Microsoft Fixing Xbox One's Social Shortcomings: Report

Microsoft is reportedly working on an update to fix the Xbox One's social quirks. Users say some features are hidden or hard to use.

Xbox One

Microsoft is reportedly preparing an update for its Xbox One game console that, if all goes according to plan, will smooth over some of the device's less-than-seamless social features.

During the Consumer Electronics Show in Las Vegas, Xbox Chief Product Officer Marc Whitten told Engadget's Ben Gilbert, that Microsoft is working on fixing "the Live experience." Users have reported to the company that the next-gen system is a step back in some respects.

"The feedback we've gotten is pretty valid; some of the social stuff is hidden or harder to use than it was on the Xbox 360," said Whitten. "So you're gonna see us come out with an update where, well, we're going to fix those things."

Having spent a decade helping to build Xbox Live, Whitten told the tech blog that he takes "it pretty seriously when people say it's harder to get into a party, and the defaults aren't right, and I don't like the model." So he is leading an internal push to address some of the issues that are keeping users from enjoying some of the system's biggest draws: social-enabled gaming. "Let's take an update and really go through a big list of what we're hearing from customers, what we know is broken with the architecture, areas that we want to improve or complete."

Whitten's comments suggested that Microsoft may issue the update before E3 in June. Whitten's "general strategy at E3 is to talk about things that are gonna happen from that E3 to the next E3," he told Gilbert before adding, "So, we are not yet to the next E3."

The update may lack one of the Xbox One's most anticipated features. "Promised game-streaming functionality, however, may not be coming as quickly," wrote Gilbert.

In terms of the console's launch, Whitten said that he was "really thrilled." Yusuf Mehdi, corporate vice president of marketing, strategy and business for the Xbox division announced Jan. 6 that more than "3 million Xbox One consoles were sold to consumers in 13 countries before the end of 2013."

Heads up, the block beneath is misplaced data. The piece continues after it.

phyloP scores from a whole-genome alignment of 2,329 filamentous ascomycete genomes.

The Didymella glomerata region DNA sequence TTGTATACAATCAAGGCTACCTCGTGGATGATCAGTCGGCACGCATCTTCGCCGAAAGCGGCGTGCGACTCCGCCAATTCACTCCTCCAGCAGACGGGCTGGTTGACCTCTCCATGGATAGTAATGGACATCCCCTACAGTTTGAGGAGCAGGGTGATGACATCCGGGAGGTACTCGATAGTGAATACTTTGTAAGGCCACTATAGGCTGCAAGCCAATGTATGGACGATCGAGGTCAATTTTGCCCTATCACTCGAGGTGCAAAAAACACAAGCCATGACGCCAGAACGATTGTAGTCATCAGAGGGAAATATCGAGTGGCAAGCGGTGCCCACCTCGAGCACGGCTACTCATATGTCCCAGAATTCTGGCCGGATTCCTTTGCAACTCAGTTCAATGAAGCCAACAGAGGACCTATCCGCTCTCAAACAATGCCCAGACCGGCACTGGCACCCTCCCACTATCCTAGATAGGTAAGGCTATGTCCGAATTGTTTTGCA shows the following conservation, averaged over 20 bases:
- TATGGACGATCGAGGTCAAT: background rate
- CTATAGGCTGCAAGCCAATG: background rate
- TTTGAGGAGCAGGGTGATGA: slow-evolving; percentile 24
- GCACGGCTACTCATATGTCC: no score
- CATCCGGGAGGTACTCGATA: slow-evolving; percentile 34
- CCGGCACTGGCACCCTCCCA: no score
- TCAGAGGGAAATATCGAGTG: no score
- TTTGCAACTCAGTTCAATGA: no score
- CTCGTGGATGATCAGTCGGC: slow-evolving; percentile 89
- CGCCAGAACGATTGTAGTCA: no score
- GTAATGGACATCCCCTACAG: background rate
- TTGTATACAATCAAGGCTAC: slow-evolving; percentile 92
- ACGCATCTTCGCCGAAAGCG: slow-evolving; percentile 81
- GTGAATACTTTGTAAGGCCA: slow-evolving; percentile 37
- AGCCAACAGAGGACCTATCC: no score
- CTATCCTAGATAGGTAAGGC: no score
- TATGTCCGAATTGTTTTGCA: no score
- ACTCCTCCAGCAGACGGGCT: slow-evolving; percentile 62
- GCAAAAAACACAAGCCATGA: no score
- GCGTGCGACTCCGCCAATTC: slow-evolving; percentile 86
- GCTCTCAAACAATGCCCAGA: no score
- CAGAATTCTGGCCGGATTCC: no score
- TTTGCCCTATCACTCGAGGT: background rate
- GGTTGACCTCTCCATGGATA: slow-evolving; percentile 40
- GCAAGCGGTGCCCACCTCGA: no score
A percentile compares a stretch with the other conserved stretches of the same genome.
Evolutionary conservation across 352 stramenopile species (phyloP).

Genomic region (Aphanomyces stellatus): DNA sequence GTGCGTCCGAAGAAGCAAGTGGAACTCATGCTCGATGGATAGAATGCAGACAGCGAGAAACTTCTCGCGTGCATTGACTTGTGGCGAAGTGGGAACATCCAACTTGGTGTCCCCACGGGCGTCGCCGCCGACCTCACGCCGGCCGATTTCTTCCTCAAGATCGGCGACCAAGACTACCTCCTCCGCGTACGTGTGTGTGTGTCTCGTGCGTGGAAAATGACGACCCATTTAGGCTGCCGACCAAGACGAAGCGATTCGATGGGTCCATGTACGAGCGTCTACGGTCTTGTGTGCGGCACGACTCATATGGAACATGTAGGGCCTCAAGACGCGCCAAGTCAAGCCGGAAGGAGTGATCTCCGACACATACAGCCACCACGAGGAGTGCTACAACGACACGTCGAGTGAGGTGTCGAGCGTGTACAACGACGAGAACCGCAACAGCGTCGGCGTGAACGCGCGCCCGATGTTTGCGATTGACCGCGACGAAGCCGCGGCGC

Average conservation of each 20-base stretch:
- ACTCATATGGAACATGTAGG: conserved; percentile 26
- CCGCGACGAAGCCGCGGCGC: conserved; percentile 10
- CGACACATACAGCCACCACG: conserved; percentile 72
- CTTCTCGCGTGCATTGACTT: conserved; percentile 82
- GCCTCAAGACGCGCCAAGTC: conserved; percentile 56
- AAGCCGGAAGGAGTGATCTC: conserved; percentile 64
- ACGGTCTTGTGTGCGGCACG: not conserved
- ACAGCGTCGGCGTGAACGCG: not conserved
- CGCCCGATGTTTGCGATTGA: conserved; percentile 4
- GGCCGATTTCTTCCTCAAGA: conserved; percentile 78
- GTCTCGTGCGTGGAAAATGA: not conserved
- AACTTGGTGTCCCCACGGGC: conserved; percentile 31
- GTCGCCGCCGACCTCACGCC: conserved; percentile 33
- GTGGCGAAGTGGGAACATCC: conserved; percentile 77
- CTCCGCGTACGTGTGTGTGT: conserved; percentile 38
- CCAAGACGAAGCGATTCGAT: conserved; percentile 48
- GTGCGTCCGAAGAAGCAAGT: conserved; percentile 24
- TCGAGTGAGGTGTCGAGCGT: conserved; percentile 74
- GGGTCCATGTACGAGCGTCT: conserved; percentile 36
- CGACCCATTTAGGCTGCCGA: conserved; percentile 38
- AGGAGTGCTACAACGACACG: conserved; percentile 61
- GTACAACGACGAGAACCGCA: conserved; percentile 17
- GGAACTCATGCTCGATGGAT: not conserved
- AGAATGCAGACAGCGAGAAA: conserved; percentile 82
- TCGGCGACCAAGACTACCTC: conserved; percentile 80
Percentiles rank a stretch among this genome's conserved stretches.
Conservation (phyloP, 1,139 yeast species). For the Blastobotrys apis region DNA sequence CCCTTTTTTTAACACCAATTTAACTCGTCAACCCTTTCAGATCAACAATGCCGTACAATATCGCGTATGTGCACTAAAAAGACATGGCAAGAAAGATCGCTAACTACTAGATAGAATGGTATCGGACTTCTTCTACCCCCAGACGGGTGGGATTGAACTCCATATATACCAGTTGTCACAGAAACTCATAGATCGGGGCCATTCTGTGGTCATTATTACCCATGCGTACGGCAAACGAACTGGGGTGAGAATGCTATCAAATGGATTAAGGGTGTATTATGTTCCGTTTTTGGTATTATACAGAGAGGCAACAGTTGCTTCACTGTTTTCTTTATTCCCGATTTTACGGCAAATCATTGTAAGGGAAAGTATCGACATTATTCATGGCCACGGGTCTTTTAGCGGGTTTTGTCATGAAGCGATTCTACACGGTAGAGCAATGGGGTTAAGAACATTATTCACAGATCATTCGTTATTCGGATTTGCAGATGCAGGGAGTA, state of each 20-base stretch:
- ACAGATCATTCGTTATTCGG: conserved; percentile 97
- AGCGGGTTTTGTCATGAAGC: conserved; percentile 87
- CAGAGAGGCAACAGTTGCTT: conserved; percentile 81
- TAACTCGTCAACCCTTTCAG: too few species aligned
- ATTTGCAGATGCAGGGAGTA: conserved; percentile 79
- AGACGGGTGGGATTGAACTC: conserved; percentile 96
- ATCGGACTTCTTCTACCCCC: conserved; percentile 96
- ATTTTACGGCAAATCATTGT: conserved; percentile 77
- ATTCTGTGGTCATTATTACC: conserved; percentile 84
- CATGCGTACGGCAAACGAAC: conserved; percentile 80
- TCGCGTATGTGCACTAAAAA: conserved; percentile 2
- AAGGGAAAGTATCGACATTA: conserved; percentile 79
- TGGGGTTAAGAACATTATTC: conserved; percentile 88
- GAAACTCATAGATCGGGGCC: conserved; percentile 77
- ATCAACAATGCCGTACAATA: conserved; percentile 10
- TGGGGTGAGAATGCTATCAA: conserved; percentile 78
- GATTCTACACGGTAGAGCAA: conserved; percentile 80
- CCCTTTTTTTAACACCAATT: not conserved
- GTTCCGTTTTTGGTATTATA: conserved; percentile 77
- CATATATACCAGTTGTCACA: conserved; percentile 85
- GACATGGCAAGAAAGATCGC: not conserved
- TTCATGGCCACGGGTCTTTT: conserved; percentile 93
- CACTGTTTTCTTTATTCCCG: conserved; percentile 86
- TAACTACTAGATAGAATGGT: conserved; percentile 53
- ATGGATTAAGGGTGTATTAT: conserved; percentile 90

Mehdi also suggested that his company's all-in-one entertainment strategy is paying off. "Millions of hours of live TV have been watched and millions of hours of app entertainment have been enjoyed," he said.

Shortly after releasing those sales figures, Sony chimed in Jan. 7 to reveal that it had sold 4.2 million units of the competing PlayStation 4 console as of December 28, 2013. "The momentum of the PS4 system keeps getting stronger and we couldn't be more thrilled gamers worldwide are enjoying the incredibly immersive gaming experiences along with deep social capabilities and entertainment provided by our network," said Andrew House, president and group CEO of Sony Computer Entertainment.

CES also provided the backdrop for a major milestone in Linux gaming and the arrival of an open-source rival to the Xbox One and PlayStation 4.

Valve used the event to unveil its Steam Machine Linux gaming console, which is based on an optimized Debian Linux distribution and will be made by 14 vendors, including Alienware, Falcon NW and GigaByte. In a statement, Valve co-founder Gabe Newell explained his company's approach toward gaming hardware. "With over 3,000 games and more than 65 million gamers on Steam, it's important to offer gamers a variety of Steam Machines that allow them to select what makes the most sense for them."

Pedro Hernandez

Pedro Hernandez

Pedro Hernandez is a contributor to eWEEK and the IT Business Edge Network, the network for technology professionals. Previously, he served as a managing editor for the network of...